2 -3. Prague has decided to sail from the medieval order. The ship of state looms large in the darkness, as if it needed no otherworldly protection.

It does not sail without style. Neon lights that resemble bright climbing monkeys bring us back to Babel. The ship itself is a powerful scent, a water beyond the waters below, and even the light from everyone’s enjoyment seems so pitiful, contrasted with the motion of it all.

4-6. And now eternity is back again, and is still tied to the stars, the night. But something is different this time out. She’s a lovely, frivolous party girl – yes, she’s a caryatid, a pillar holding something up.

But what is she supporting? She misleads the wise, and the future of newborn babies we know to be doomed. She’s not the sort of girl that settles down, not like bees that labor for the honey that is certain. Her “progeny” are flies – filth and waste are the conditions for their lives.

The decline has been sounded in the image, but actual cannons fired by those who would steal are mentioned.

The music of the city’s life now only accompanies men picking up prostitutes. The music of the bells is an ever-vigilant prayer, struggling to keep disease at bay. But those bells ring alone: the ground is erupting in protest, law and security are gone.

7-9. And our narrator, from the castle, is looking at parliament finally. A shadowy figure throws unknown things into the moat. “Chimeras” is the only clue we have to the import of those things.

Once, knowledge was treasured. For something to be treasured, it needed to be possessed, kept in the heart. To know was to comprehend the Ideal Form of something: we knew what Justice, and before that, the Divine Form were once.

Now those ideals seem monstrous, grotesque. The imagination is thrown away. But by a shadow?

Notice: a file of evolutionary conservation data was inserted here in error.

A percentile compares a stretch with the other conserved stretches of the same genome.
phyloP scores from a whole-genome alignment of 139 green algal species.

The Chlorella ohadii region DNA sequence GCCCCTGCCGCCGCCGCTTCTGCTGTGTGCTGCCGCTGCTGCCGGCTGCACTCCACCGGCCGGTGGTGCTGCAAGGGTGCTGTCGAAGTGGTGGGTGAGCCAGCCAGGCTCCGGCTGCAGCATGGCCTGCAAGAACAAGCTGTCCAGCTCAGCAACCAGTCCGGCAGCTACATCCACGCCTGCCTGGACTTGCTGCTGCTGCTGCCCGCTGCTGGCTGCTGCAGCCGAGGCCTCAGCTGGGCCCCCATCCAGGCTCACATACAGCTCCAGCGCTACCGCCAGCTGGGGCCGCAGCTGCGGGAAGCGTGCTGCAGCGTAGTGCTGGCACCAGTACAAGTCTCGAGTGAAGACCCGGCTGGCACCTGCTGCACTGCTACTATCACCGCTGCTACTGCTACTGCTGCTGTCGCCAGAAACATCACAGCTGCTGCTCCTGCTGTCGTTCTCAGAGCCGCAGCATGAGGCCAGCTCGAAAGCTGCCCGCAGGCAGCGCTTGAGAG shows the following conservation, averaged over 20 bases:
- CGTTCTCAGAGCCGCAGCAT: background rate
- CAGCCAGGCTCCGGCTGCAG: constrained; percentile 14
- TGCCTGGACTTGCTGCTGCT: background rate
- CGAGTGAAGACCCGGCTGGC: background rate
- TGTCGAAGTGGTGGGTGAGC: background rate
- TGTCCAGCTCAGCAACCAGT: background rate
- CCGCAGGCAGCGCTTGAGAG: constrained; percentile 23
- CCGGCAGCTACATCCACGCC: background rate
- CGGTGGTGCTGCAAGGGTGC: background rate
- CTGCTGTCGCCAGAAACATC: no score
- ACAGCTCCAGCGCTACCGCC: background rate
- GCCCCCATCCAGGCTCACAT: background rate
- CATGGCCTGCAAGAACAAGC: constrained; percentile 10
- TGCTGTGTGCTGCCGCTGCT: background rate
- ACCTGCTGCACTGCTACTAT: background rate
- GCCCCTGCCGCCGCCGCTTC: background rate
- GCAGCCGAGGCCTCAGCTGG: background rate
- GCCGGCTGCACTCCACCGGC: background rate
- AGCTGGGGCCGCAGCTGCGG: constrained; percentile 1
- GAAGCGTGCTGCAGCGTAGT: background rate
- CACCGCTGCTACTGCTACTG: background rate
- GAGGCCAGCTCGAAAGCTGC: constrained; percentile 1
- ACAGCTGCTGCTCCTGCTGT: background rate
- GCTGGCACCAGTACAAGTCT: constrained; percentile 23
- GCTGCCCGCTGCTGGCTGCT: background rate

The sky used to mirror the light. But then eternity decided to glance at herself for a moment, and the world is no longer immersed, is no longer asleep. Rather, she and the world are divorced, and the world is all too active.

Our speaker cannot sleep in these conditions. It is as if he is walking through his own life on a tightrope. It is as if she is walking through his life on a tightrope. Eternity may be divorced from actuality, but that does not mean interaction is lacking. There is some sort of chase, and one party is clearly wearing out.

Religions are blamed for giving eternity a form, a deceitful form that scares the unknowing away. They try to hide death, but in pushing eternity, make the specter of death that much more monstrous.

Our speaker concludes with wanting to join eternity simply, which is now the shadow destroying the images of the past. We have to wonder whether he thinks he will join in the idol smashing, or whether he is eager to be thrown out the window with the images. This “old defenestration” tells us that such harrowing is periodic; everything comes to an end. And where the speaker is standing now is most certainly at an end.